I’ve developed an allergy to Bactrim, a sulfa drug. I’ve taken it 3 times during my life. The first couple of times were for bladder infections, then a couple of years ago I was prescribed it when I oozed a couple of drops of pus from a stitch after surgery. That time I broke out in a rash and now it’s on my chart as an allergy. I have taken a couple of medications for blood pressure and hypothyroid for many years and have never developed an allergy to them. I wonder if antibiotics are more likely than other medications to lead to allergic reactions?

  23. As a person with CHF, and a diabetic, I’ve had a couple of strange reactions to the newer medications for blood sugar control. With Janumet, a combination of Januvia and Metformin, I developed an intolerance for gluten which vanished once I quit taking it. More recently, I tried a once-a-week injectable which kicked my heart into hyperdrive (120 bpm while resting!) and concerned me that it might not just stress my heart, but that if I did anything strenuous my heart rate would go out of range and make the device in my chest fire its defibrillator.

  24. Back in Eufaula…for about 48 hours. Yep, they have Jackie back on a Monday schedule for her chemo, so we will be leaving about 5 PM Sunday to go back to Tulsa. As I told a couple of folks, this wasn’t a fun week, but at least it was a very long one.

    She got over her gastric reaction to the penicillin and seems to be feeling very well now. We even stopped and did some shopping on the way back. She wouldn’t let me buy any more miniskirts (something about how I already had us overstocked with miniskirts, although I’m not sure such a thing is possible). She did let me pick out some shorts (some of them lacy) and some skimpy tops that are best described as the top half of a skimpy sundress. And then, praise the Lord, we found some actual skimpy sundresses. You may be seeing a trend here.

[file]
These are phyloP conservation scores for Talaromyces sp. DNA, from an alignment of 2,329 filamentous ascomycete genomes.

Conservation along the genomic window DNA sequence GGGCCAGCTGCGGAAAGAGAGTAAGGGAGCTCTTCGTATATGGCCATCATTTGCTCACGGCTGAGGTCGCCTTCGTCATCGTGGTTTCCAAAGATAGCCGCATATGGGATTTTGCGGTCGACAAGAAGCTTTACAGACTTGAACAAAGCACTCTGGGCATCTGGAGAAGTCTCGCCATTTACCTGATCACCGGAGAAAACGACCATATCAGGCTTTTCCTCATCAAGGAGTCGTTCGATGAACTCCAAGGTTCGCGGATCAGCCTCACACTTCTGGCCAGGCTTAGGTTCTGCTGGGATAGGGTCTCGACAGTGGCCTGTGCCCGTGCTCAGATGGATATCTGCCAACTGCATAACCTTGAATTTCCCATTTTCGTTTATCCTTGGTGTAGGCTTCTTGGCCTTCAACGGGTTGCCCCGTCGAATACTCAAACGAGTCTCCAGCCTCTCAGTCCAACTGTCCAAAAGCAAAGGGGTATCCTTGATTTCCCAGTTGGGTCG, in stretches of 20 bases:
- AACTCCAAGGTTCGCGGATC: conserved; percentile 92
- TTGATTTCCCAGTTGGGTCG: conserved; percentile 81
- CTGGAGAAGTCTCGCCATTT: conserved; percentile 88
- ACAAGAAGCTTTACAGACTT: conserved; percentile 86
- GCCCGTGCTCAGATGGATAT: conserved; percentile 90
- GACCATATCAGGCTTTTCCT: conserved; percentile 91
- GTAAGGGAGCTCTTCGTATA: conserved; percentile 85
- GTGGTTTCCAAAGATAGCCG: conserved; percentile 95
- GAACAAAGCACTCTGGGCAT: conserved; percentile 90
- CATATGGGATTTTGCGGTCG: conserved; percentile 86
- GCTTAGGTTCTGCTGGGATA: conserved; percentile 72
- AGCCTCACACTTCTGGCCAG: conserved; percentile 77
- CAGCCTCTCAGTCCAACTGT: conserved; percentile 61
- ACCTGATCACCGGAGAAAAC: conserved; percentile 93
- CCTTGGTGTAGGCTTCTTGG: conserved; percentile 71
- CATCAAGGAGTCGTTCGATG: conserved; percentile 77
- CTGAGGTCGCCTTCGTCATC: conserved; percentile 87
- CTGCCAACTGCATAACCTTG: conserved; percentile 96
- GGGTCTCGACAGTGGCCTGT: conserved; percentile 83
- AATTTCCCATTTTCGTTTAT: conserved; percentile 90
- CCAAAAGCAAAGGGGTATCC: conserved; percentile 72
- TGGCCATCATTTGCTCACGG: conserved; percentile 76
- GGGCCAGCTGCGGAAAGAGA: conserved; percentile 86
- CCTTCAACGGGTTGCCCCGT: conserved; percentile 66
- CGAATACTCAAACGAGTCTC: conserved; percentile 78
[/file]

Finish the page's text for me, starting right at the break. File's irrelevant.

Just doing my part to keep Eufaula females skimpily clad.

  25. Anyone have an opinion about the possibility of our food supply being toxic? Some researchers seem to think it’s a distinct possibility.

    That is a serious question, not a joke. Although I eat as I should and exercise, I am regaining weight and feel tired most of the time.

    Fortunately, my blood tests show that everything but PSA is excellent. My blood pressure and pulse rate are also excellent.

  26. “Una Voce Poco Fa” & “Granada” also sung by Garanca are among the nest versions I’ve heard, too. Same site – just look at the listings.

  27. Morning Jackie, and everyone else! Hi Ghost Sweetie!

    The one time I was given sulfa I broke out into a sort of sunburn-looking rash, so my doctor changed the medication and it cleared off. I’ve stayed away from sulfa since then.

  28. Llee:

    Yes. It’s normal.

    I am considering becoming a vegetarian.

    For years, I have read that all forms of meat – even fish – are bad for humans.

    It might be time to test that claim.

  29. Rick:
    I have been Veggi for about 4 years. I also eliminated as much sugar as possible. PSA went from 5.5 to 3.O, I lost 40 pounds in 9 months. My Gleason is scale was at 6. I have not had a new Biopsy in 4 years. I consider it inoperable, ain’t no way you gonna cut dem der nerves. . I have looked into radiation but those side effects only a little better.

  30. Rick in Shermantown – you don’t say how old you are, but if you are 60 or older, you may need more vitamin B12. This vitamin is essential for red blood cell formation. Not enough vitamin B12 in your system can lead to not enough oxygen, so feelings of tiredness and even in extreme conditions some numbness or tingling in the extremities.

    Vitamin B12 is not hard to get in your diet if you eat meat and leafy green vegetables. The problem is that as we get older, sometimes the part of our gut that absorbs this vitamin does not do as good a job. About 2% of us older people develop this condition, which is more likely to affect women than men, probably because they are smaller. It is an autoimmune thing, so if you have another autoimmune condition such as hypothyroid (which I do) or arthritis, etc., you are more likely to develop another one.

    Luckily, it is easily corrected by getting a monthly shot of vitamin B12. First, I would try increasing your intake of vitamin B12 foods or taking a supplement. If after a couple of months that doesn’t seem to help, ask your doctor to give you a shot. The B12 shot is not expensive and if you don’t need it, it will not cause any harm, but will be excreted. The results for me were immediate – I felt better by the next day. The feeling lasted for a few months, but then I needed another shot. Now I give myself a shot every month and I’m doing fine.

    Just giving you something else to consider. If you want to Google it – search for pernicious anemia.

  31. Anon: